RIO DE JANEIRO (AP) Kaleigh Gilchrist is all about water polo right now. When surfing joins the Olympics in 2020, well, check back with her closer to Tokyo.
The 24-year-old Gilchrist is a steady attacker for the U.S. women's water polo team, favored to win a second straight gold medal in Rio de Janeiro. But she plans to try for a pro surfing career after the Olympics.
Surfing was among five sports approved by the IOC last Wednesday for the Tokyo Games, delighting Gilchrist even if she isn't quite sure what it means for her just yet.
''I knew they were going to announce that day. I just didn't know when, and my family texted me, `Did you hear the news? It's happening. The surfing's in the Olympics. 2020.''' Gilchrist said. ''So I was kind of just overwhelmed with joy and you know it just made that long-term goal set and I am going to look for 2020.''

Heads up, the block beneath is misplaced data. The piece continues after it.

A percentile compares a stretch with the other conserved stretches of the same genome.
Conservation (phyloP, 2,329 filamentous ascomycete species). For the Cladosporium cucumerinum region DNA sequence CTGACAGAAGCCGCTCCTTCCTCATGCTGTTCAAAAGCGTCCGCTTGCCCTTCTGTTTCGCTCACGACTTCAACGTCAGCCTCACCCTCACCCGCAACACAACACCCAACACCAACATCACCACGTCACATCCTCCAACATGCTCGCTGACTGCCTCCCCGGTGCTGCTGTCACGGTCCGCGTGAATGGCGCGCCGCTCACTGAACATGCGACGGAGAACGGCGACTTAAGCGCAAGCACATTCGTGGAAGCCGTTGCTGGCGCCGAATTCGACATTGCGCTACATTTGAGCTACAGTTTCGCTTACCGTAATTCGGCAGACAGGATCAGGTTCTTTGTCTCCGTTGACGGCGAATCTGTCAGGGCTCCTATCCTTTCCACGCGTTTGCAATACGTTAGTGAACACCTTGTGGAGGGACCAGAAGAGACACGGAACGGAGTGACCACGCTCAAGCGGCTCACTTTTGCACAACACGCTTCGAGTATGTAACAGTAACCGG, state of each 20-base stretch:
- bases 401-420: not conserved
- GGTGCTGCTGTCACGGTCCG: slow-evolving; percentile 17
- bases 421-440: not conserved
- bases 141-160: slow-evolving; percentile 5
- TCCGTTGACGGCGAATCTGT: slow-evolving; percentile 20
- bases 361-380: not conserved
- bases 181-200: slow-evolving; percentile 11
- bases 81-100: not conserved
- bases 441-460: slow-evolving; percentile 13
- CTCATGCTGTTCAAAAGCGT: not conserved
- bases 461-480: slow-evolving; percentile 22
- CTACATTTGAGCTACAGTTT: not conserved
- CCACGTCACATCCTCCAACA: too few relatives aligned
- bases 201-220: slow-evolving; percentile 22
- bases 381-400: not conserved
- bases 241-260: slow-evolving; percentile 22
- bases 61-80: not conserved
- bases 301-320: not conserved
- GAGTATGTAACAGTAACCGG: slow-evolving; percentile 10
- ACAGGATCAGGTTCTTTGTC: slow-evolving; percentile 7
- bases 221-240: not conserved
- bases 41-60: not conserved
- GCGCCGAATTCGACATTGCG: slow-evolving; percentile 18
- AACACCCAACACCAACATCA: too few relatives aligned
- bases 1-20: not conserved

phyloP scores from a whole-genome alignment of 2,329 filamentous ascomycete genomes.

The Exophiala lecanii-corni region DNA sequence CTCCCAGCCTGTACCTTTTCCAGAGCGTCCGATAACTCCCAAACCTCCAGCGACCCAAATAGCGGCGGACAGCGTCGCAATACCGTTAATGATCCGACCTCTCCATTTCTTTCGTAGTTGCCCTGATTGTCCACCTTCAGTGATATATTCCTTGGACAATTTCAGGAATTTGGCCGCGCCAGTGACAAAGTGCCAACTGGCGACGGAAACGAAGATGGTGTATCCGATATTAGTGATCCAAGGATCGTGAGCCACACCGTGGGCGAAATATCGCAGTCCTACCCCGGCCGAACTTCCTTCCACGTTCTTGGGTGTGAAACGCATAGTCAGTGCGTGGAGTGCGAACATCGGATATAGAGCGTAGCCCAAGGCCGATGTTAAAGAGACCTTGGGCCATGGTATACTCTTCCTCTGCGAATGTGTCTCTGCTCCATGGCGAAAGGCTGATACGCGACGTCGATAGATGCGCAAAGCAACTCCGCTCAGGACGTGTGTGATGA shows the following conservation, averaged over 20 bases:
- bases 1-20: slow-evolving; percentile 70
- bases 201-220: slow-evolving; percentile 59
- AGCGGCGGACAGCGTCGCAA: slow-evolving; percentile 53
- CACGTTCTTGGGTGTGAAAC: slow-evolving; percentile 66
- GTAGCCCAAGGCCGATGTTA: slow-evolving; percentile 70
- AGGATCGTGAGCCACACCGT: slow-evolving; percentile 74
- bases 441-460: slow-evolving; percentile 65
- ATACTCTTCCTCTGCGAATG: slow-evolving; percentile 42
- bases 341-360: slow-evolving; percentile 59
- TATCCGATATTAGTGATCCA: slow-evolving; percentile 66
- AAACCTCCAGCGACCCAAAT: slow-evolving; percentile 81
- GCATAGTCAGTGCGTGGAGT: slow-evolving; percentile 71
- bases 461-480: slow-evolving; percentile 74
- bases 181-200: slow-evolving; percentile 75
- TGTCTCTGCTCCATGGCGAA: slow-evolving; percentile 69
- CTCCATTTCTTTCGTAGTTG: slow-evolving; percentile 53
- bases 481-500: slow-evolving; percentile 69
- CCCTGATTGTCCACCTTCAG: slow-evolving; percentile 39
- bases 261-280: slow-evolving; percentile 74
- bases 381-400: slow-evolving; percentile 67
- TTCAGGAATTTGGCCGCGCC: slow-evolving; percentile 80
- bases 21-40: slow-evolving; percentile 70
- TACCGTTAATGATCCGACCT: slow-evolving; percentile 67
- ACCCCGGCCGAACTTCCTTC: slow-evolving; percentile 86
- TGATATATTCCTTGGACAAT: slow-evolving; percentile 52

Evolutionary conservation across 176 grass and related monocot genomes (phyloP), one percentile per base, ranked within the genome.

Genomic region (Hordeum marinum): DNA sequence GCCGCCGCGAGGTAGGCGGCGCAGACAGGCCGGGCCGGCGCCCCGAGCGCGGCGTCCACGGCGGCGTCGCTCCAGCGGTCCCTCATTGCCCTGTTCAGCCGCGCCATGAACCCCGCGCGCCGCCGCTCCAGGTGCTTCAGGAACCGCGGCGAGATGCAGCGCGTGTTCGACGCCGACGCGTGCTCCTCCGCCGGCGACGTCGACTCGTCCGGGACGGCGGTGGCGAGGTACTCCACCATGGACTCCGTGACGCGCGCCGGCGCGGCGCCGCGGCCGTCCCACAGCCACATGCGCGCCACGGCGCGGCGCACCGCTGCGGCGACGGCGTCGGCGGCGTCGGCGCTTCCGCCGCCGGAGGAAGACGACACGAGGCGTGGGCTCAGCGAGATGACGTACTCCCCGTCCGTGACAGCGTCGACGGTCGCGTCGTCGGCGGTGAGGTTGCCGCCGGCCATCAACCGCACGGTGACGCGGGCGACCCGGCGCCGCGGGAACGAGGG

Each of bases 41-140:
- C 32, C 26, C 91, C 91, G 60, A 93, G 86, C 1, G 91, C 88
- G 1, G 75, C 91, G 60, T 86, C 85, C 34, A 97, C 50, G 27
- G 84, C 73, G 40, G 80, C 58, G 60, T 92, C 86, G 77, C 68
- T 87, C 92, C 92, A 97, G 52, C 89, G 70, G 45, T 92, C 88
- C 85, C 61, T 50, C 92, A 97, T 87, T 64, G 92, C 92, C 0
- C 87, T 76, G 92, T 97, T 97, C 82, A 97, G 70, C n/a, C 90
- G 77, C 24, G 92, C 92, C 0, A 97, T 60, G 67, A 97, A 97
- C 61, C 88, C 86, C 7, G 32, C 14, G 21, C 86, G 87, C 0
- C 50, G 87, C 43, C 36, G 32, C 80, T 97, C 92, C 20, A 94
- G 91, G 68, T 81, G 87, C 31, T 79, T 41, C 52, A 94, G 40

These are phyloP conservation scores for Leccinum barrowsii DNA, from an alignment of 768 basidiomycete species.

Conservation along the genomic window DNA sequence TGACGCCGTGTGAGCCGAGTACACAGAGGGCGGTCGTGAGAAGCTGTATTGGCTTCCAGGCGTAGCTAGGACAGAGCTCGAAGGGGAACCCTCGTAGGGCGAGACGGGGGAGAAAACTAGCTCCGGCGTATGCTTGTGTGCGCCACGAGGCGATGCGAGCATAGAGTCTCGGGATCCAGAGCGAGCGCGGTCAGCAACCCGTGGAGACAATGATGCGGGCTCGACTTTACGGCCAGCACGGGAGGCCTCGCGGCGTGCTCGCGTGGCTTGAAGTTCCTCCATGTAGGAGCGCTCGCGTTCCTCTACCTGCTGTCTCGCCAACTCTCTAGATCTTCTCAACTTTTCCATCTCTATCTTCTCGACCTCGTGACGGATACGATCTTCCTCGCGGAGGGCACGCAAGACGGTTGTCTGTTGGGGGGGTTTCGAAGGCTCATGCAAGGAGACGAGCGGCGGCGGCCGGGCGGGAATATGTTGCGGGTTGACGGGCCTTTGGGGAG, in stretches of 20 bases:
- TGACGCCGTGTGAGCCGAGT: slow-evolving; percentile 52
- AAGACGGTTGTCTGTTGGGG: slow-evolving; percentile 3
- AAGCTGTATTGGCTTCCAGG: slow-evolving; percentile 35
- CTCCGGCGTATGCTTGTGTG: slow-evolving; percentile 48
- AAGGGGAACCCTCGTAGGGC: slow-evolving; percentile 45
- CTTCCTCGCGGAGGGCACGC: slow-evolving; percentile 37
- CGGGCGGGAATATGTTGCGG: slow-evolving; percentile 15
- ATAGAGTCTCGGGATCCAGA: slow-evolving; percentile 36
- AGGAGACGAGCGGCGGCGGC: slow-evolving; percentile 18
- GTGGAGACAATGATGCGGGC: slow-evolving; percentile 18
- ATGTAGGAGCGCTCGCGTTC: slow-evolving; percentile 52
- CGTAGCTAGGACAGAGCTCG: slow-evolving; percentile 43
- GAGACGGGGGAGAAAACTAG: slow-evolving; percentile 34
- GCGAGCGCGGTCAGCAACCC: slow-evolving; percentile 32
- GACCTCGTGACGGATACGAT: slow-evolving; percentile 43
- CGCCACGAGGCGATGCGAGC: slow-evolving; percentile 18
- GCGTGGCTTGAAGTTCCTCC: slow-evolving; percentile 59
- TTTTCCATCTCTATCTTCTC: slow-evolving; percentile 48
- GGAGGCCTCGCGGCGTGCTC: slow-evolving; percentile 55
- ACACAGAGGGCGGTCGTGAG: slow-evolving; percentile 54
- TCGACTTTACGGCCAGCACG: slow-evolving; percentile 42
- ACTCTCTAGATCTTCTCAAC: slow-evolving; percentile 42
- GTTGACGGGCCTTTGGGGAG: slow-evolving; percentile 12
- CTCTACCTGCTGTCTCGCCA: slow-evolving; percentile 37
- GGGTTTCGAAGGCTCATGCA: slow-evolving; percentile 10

Asked if she was sure about the decision, Gilchrist left open the possibility of returning to the pool.
''It's tough to say. I love water polo for sure,'' she said after practice on Sunday. ''It's been a few years for me to admit it, but this is my passion. You know if things don't go as planned you never know what's going to happen. Just being a part of this Olympics is amazing, so we'll see.''
Gilchrist's father, Sandy, swam for the University of Southern California and competed for Canada in the Olympics.
Kaleigh Gilchrist grew up in the water, either in the pool for water polo or the beach for surfing. She starred in each sport, but began to think about surfing as a possible profession after she was selected for the USA Surf Team and then won the under-18 Surfing America USA Championship in 2009 and 2010.
She played college water polo for USC, helping the Trojans win the national championship in 2013.
Jay Cohen can be reached at http://www.twitter.com/jcohenap